“Our favourite thing to do was go make stuff,” adds Ryan. “Our phrase was always ‘Let’s go make stuff’.”

The drawings we're looking at, which also include a watercolour set of strips of paper, not yet mounted to its concave panel, range from 2009 to the present day. They show the steps by which the pair have experimented with observation, through trying to draw exactly what meets the eye, to prove that everything is pretty much an optical illusion. As we talk I'm reminded of Irish artistic duo Cleary Connolly's Meta Perceptual Helmets, which were exhibited in Ireland, and at the Centre Culturel Irlandais in Paris last year. In that project, viewers were invited to don helmets that gave them the visual perspectives of different animals – including a horse, chameleon and hammerhead shark – and in so doing experience utterly different versions of "objective" reality.

Trevor picks up on that “seeing is believing” fallacy. “People’s immediate, uncontrollable desire is to understand the object. In many ways it’s a natural human urge, but it almost sideswiped us in our early artistic explorations.”

He goes on to outline one of the divisions at the heart of art: between subject and object. “People would say ‘What’s your subject matter?’ but mean ‘Why are you drawing this object and not that object?’ But it’s not about the object, it’s about how we see what’s in front of us.”

“One of the great things about art,” says Trevor, “ is that it shows you the perceptions of another human being, and how they’re not all the same. But the space between the object and our perceptual interface, that’s the core subject matter we want to investigate.”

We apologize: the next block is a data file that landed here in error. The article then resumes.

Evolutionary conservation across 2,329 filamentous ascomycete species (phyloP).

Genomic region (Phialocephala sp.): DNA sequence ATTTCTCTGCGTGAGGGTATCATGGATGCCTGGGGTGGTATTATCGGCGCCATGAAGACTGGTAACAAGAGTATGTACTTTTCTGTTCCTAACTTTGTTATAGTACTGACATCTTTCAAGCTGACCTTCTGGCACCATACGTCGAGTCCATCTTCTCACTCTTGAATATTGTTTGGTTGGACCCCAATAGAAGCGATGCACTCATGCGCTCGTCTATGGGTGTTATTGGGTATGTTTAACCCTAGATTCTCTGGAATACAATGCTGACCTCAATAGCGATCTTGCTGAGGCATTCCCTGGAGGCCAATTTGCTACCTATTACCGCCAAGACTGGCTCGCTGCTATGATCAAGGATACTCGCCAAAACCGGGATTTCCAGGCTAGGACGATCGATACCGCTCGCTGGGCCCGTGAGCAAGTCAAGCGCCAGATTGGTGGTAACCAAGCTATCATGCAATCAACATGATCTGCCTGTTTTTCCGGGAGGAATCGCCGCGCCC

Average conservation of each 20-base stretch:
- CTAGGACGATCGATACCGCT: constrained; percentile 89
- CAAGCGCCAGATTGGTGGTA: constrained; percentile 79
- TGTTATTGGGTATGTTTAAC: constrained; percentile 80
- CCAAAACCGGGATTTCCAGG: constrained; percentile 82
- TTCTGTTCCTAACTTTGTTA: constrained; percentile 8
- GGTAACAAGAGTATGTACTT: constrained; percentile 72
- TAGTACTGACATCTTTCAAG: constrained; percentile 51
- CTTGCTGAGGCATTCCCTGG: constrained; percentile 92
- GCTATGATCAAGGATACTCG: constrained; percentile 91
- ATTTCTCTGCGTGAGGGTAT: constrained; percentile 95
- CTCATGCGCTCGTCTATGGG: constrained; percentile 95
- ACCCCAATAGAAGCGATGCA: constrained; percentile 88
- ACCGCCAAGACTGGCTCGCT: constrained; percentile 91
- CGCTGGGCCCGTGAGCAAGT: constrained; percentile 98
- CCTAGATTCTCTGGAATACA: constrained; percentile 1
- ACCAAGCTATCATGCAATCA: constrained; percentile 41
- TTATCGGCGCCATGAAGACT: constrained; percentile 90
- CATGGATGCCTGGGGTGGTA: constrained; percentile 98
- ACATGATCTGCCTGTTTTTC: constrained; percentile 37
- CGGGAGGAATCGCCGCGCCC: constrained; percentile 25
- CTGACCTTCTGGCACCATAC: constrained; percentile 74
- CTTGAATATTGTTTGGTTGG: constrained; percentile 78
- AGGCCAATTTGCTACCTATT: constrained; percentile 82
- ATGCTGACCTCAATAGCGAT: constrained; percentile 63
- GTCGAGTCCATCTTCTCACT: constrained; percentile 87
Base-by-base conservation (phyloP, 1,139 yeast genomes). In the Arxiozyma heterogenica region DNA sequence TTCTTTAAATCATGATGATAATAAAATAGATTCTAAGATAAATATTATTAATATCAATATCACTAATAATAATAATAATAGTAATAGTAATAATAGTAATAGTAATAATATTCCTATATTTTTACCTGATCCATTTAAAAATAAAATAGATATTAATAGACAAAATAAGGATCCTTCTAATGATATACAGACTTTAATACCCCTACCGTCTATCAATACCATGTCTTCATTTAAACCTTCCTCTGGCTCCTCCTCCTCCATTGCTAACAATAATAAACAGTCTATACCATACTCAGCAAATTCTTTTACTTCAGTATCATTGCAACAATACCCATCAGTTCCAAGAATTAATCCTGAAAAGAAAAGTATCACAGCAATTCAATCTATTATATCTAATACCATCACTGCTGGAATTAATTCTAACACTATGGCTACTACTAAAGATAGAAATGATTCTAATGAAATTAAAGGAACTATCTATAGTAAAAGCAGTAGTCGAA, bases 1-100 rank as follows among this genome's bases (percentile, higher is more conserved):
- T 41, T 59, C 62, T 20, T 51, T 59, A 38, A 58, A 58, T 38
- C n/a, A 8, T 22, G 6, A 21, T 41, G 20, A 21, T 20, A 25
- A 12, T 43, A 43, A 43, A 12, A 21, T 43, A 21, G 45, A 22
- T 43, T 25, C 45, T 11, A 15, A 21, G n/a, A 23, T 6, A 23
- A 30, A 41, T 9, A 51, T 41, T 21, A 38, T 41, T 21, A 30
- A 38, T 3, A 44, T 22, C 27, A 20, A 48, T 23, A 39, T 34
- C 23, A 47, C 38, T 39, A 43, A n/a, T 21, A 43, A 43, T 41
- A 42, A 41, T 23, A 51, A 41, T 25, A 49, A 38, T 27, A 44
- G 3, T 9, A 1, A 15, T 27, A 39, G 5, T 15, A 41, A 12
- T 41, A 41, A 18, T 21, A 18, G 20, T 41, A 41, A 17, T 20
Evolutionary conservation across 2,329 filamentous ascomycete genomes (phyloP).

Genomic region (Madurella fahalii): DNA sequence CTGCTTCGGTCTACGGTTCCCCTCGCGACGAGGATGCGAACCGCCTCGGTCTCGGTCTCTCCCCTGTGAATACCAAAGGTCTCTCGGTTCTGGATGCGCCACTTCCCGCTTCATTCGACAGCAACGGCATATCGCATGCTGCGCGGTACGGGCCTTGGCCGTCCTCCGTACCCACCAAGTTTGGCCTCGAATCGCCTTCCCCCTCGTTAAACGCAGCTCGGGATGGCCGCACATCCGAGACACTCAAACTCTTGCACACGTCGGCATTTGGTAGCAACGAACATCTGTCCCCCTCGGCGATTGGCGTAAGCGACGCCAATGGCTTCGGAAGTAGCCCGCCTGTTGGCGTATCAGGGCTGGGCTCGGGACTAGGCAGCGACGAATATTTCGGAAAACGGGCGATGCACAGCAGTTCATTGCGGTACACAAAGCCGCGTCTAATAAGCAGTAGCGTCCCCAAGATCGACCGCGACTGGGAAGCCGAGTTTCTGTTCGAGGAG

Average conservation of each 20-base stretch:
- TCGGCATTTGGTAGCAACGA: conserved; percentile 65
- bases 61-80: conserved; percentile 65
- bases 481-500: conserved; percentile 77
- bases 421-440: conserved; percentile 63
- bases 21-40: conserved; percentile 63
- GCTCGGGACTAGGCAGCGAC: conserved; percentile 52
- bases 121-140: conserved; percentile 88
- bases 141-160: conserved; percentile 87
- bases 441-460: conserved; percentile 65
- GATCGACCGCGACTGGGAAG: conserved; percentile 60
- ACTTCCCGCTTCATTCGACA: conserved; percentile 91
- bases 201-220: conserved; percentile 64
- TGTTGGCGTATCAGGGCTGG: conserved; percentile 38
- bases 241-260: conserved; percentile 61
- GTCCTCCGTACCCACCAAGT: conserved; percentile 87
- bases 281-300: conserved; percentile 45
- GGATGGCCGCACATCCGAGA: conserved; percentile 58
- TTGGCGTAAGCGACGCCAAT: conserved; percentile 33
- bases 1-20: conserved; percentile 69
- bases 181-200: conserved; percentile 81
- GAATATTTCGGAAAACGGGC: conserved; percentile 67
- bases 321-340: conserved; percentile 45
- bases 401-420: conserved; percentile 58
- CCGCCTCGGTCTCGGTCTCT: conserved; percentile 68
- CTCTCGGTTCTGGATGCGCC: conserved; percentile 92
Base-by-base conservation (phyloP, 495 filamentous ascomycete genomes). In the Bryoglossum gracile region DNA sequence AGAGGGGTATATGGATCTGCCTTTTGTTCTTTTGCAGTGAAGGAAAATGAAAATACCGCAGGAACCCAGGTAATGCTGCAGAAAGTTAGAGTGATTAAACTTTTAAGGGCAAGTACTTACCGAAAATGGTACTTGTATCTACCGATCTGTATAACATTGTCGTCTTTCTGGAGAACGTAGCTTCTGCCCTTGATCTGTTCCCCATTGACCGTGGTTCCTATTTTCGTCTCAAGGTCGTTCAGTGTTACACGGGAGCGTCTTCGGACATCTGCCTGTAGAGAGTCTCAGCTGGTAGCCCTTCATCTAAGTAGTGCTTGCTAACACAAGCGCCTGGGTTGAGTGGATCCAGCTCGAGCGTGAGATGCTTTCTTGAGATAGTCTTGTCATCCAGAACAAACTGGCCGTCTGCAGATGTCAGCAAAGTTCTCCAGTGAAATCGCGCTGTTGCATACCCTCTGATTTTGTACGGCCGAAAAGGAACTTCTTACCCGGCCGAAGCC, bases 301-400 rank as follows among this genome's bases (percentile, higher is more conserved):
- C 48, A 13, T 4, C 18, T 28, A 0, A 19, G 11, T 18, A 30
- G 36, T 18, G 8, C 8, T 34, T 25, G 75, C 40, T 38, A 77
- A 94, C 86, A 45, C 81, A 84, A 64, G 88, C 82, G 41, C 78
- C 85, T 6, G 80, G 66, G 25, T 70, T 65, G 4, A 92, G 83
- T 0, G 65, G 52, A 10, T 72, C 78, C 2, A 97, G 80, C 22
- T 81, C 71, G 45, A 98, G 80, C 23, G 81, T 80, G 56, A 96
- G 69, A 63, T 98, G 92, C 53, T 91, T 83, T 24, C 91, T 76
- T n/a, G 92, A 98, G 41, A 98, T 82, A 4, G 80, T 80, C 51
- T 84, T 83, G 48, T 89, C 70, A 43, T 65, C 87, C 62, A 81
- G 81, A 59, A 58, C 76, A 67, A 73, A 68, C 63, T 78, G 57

The inspiration at the heart of their work is the realisation that we see by means of light bouncing off objects that meets our eyeballs and is translated through the optic nerve and brain function into our idea of reality. And all this takes place by means of circles.

Just look at the aura around a candle flame, to see that light reflects and projects in circles and spheres, and our eyeballs are, of course, curved as well. Hence the Oakes’s concave picture planes. Their process has evolved from the ultra-faithful mark-making of the natural history museum drawing to the seemingly crazy organised chaos of a cityscape, which is actually the view from American artist Chuck Close’s balcony.

Discoveries of perspective
In the course of art history, images have seemed to increasingly strike more accurately at what "reality" is. There was the discoveries of perspective in the Renaissance, followed by optics and lenses – which David Hockney has argued were used by the likes of Caravaggio and Holbein – followed by the invention of the camera. "But that's only there because that's the way the eye works," says Ryan on the subject of perspective.

Trevor takes over to talk about the way art has canonised the flat rectangle as the basis of all images. “You can overcome many distortions if you use a curved surface,” he says. Think of the implications of flattening the globe, which is what happened when Flemish cartographer Gerardus Mercator created his 1569 map. Suddenly we had a sense of how the world looks, but it is a vastly distorted one.

We start to talk about distance and sonar; a world imagined coated in something reflective, like chrome; the “spilled code” of light bounced, both caught and bypassed; visual static and the constant shifting of our eyeballs; and a “million semi-spheres” (Trevor) “frothing in space” (Ryan).

“You could go mad,” I say.

“That’s already happened,” says Trevor drily.

The Oakes Twins aren’t mad. But they are quite brilliant.


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Watch the limits of art with Patrick Tresset's A Human Model Is Drawn by 3 Robots Named Paul, which does exactly what the title suggests.

Make eye contact with Seen/Unseen by Alia Pialtos, as the artist reveals the invisible sight lines connecting our interpersonal communications.